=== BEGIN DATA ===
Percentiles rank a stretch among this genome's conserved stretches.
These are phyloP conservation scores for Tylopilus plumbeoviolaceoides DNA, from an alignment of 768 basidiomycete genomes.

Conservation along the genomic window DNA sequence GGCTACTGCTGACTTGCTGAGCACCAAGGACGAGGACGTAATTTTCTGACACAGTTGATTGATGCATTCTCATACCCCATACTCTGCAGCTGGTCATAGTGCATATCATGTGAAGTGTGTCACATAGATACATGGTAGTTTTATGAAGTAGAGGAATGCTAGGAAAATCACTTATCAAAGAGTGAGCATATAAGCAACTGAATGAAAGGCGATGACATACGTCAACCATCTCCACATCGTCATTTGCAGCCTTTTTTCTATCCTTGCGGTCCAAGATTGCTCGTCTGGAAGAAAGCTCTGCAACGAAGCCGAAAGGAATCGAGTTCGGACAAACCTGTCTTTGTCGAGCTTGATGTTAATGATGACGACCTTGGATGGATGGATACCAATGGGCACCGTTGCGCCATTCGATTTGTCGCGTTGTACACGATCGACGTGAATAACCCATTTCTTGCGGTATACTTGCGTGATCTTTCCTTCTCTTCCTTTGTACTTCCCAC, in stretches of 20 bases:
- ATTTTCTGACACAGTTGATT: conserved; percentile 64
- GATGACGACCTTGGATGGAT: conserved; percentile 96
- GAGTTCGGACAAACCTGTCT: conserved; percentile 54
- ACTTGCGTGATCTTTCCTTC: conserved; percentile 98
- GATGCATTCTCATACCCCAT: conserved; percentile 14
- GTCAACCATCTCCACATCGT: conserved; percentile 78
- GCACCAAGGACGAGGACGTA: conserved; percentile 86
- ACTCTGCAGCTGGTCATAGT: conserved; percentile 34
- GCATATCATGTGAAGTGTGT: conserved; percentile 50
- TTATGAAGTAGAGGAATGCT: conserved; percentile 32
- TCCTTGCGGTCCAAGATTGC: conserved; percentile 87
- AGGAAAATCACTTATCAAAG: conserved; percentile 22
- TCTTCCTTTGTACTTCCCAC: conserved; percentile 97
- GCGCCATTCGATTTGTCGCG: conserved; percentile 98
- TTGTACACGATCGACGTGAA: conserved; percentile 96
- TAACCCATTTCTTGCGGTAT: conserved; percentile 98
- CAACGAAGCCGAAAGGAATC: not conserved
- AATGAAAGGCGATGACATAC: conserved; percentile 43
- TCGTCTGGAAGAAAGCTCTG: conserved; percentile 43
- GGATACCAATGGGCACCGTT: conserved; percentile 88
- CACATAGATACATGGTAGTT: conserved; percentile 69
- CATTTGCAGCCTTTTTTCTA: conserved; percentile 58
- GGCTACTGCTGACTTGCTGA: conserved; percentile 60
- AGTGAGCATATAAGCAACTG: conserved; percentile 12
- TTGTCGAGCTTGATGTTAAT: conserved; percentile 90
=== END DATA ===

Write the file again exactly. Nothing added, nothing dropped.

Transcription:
Percentiles rank a stretch among this genome's conserved stretches.
These are phyloP conservation scores for Tylopilus plumbeoviolaceoides DNA, from an alignment of 768 basidiomycete genomes.

Conservation along the genomic window DNA sequence GGCTACTGCTGACTTGCTGAGCACCAAGGACGAGGACGTAATTTTCTGACACAGTTGATTGATGCATTCTCATACCCCATACTCTGCAGCTGGTCATAGTGCATATCATGTGAAGTGTGTCACATAGATACATGGTAGTTTTATGAAGTAGAGGAATGCTAGGAAAATCACTTATCAAAGAGTGAGCATATAAGCAACTGAATGAAAGGCGATGACATACGTCAACCATCTCCACATCGTCATTTGCAGCCTTTTTTCTATCCTTGCGGTCCAAGATTGCTCGTCTGGAAGAAAGCTCTGCAACGAAGCCGAAAGGAATCGAGTTCGGACAAACCTGTCTTTGTCGAGCTTGATGTTAATGATGACGACCTTGGATGGATGGATACCAATGGGCACCGTTGCGCCATTCGATTTGTCGCGTTGTACACGATCGACGTGAATAACCCATTTCTTGCGGTATACTTGCGTGATCTTTCCTTCTCTTCCTTTGTACTTCCCAC, in stretches of 20 bases:
- ATTTTCTGACACAGTTGATT: conserved; percentile 64
- GATGACGACCTTGGATGGAT: conserved; percentile 96
- GAGTTCGGACAAACCTGTCT: conserved; percentile 54
- ACTTGCGTGATCTTTCCTTC: conserved; percentile 98
- GATGCATTCTCATACCCCAT: conserved; percentile 14
- GTCAACCATCTCCACATCGT: conserved; percentile 78
- GCACCAAGGACGAGGACGTA: conserved; percentile 86
- ACTCTGCAGCTGGTCATAGT: conserved; percentile 34
- GCATATCATGTGAAGTGTGT: conserved; percentile 50
- TTATGAAGTAGAGGAATGCT: conserved; percentile 32
- TCCTTGCGGTCCAAGATTGC: conserved; percentile 87
- AGGAAAATCACTTATCAAAG: conserved; percentile 22
- TCTTCCTTTGTACTTCCCAC: conserved; percentile 97
- GCGCCATTCGATTTGTCGCG: conserved; percentile 98
- TTGTACACGATCGACGTGAA: conserved; percentile 96
- TAACCCATTTCTTGCGGTAT: conserved; percentile 98
- CAACGAAGCCGAAAGGAATC: not conserved
- AATGAAAGGCGATGACATAC: conserved; percentile 43
- TCGTCTGGAAGAAAGCTCTG: conserved; percentile 43
- GGATACCAATGGGCACCGTT: conserved; percentile 88
- CACATAGATACATGGTAGTT: conserved; percentile 69
- CATTTGCAGCCTTTTTTCTA: conserved; percentile 58
- GGCTACTGCTGACTTGCTGA: conserved; percentile 60
- AGTGAGCATATAAGCAACTG: conserved; percentile 12
- TTGTCGAGCTTGATGTTAAT: conserved; percentile 90